Report on Fuego (Guatemala) — 11 December-17 December 2013
Smithsonian / US Geological Survey Weekly Volcanic Activity Report, 11 December-17 December 2013
Managing Editor: Sally Kuhn Sennert
Please cite this report as:
Global Volcanism Program, 2013. Report on Fuego (Guatemala). In: Sennert, S K (ed.), Weekly Volcanic Activity Report, 11 December-17 December 2013. Smithsonian Institution and US Geological Survey.
14.473°N, 90.88°W; summit elev. 3763 m
All times are local (unless otherwise noted)
In a special report INSIVUMEH noted that activity at Fuego had increased on 15 December. Lava flows were 500 m long in the Ceniza drainage (SSW), and their emission rate rate had increased. Blocks from lava-flow fronts reached vegetated areas. Six to eight explosions per hour produced ash plumes that rose 550 m and drifted 8 km. The explosions generated shock waves and rattled buildings in nearby villages. The next day lava flows were 600 m long in the Ceniza drainage. Explosions generated ash plumes that rose 450 m and drifted W and SW.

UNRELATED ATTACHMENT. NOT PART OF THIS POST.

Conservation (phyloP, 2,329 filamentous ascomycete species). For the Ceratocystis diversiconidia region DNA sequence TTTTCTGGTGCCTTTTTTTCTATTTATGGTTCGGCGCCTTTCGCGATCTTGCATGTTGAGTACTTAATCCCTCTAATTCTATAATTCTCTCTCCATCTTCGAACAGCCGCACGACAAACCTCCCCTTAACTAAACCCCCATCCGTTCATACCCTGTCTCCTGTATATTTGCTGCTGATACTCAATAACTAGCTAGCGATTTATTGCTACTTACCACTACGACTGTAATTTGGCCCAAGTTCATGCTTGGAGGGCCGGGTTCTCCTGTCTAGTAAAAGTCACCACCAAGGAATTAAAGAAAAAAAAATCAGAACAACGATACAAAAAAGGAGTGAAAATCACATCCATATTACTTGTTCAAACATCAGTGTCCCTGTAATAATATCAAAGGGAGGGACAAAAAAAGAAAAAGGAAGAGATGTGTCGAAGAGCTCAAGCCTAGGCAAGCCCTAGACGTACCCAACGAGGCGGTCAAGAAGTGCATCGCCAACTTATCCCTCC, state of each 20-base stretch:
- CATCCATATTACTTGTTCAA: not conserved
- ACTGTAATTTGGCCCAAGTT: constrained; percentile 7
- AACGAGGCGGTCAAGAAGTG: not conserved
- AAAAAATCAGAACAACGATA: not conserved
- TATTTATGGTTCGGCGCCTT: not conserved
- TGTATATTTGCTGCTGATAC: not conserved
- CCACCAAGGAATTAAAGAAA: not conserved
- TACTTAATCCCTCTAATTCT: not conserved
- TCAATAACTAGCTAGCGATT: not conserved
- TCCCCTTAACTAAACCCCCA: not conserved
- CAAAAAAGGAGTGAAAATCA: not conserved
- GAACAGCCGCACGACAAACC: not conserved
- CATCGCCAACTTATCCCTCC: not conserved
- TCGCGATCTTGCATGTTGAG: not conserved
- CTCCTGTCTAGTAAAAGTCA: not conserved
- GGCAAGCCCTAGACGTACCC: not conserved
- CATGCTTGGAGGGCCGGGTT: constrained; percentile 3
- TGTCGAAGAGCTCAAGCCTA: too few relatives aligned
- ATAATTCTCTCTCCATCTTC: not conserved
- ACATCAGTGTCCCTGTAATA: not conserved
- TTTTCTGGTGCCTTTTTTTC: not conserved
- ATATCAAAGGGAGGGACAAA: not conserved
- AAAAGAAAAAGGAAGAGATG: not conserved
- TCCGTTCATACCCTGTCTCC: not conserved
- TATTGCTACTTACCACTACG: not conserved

Geologic Background. Volcán Fuego, one of Central America's most active volcanoes, is also one of three large stratovolcanoes overlooking Guatemala's former capital, Antigua. The scarp of an older edifice, Meseta, lies between Fuego and Acatenango to the north. Construction of Meseta dates back to about 230,000 years and continued until the late Pleistocene or early Holocene. Collapse of Meseta may have produced the massive Escuintla debris-avalanche deposit, which extends about 50 km onto the Pacific coastal plain. Growth of the modern Fuego volcano followed, continuing the southward migration of volcanism that began at the mostly andesitic Acatenango. Eruptions at Fuego have become more mafic with time, and most historical activity has produced basaltic rocks. Frequent vigorous historical eruptions have been recorded since the onset of the Spanish era in 1524, and have produced major ashfalls, along with occasional pyroclastic flows and lava flows.